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allied=avexa has a game changing drug

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    Forrest-backed Allied aiming for drug lead

    Allied Healthcare Group's Lee Rodne says the company has a game-changing drug in the pipeline.

    IN the risky, costly business of drug development, it's hard to find a bigger foot in the door than that of Allied Healthcare.

    Not only is Andrew "Twiggy" Forrest the group's largest shareholder, but its "game-changing" drug is being honed by Gardasil developer Ian Frazer.

    "We feel very strongly that we have something special," says managing director Lee Rodne, on a visit to brokers and investors in Sydney.

    Allied emerged last month after Forrest's privately held Allied Medical made a reverse takeover of BioMD to gain a listing for access to funding.

    Forrest has been diluted to about 16 per cent from the 46 per cent he held in 2005, when Rodne packed his bags and moved from icy Minnesota to sunny Perth to lead Fortescue's private push into healthcare.

    Other major holders include the Clough family, biotech Avexa and Rodne.

    Inaugural Fortescue chief financial officer Christopher Catlow and founding director Graeme Rowley, chairman and non-executive director of Allied respectively, also have skin in the game.

    With Allied's market value at just $45 million, the presence of the Fortescue crew provides the contacts and experience acquired in building an iron ore tiddler into Australia's third biggest player in the field, worth $20 billion, Rodne says.

    "We wouldn't be here today without Andrew's backing and support, so we're very excited to have a guy like Andrew as a major shareholder."

    Forrest is stepping down as chief of Fortescue to focus on philanthropic pursuits.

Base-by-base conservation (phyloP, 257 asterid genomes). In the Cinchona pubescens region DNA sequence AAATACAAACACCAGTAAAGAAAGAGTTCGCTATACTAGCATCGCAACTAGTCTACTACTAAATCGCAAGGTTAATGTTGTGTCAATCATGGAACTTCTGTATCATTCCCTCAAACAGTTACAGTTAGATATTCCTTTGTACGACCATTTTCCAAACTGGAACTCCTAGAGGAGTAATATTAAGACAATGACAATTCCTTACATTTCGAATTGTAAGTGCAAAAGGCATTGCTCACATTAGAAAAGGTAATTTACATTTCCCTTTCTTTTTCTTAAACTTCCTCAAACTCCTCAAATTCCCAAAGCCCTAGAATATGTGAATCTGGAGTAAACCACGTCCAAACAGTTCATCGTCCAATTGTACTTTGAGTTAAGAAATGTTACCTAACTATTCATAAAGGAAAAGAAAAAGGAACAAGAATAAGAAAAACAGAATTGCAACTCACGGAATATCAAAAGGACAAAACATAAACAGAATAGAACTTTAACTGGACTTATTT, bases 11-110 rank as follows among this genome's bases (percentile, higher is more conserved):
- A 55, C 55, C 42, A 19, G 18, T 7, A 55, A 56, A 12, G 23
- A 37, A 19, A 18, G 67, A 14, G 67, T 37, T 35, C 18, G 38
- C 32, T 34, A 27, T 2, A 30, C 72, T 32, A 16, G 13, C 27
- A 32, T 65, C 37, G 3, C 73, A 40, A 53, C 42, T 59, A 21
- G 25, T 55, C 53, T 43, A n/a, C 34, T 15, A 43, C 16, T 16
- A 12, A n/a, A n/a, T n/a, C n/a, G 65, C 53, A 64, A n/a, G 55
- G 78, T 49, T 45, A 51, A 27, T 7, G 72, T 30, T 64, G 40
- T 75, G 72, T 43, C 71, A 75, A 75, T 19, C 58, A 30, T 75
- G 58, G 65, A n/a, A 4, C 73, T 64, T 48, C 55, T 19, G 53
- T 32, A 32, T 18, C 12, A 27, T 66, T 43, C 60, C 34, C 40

"Andrew has always made it clear to me that he's passionate about what we're doing," Rodne says.

    Allied distributes medical devices and equipment to more than 800 hospitals, with revenue this year rising 65 per cent to $7m. Its cashflow has gone into early testing of Frazer's "supercharged", or DNA, vaccines being developed by his company, Coridon, of which Allied has the right to take 51 per cent.

    Allied's first product from BioMD's regenerative tissue technology, CardioCel, is to come to market next year, but Coridon could be a "game changer" as the DNA vaccine market grows to $2bn by 2014.

    Frazer and his team are developing a unique patented DNA optimisation technology intended to prevent and treat viruses that can lead to cancer, with a herpes vaccine a key focus.

    A number of groups are working on a vaccine for herpes, one of the most common and uncurable sexually transmitted viruses and a contributor to cervical cancer, but Rodne has understandable faith in Frazer. Gardasil, given to girls to prevent HPV-induced cervical cancer, is the first cancer prevention vaccine, and has earned him the Australian of the Year award.

    "We think it's his next breakthrough and Ian feels very strongly about this being his next potential product on the marketplace," Rodne says.
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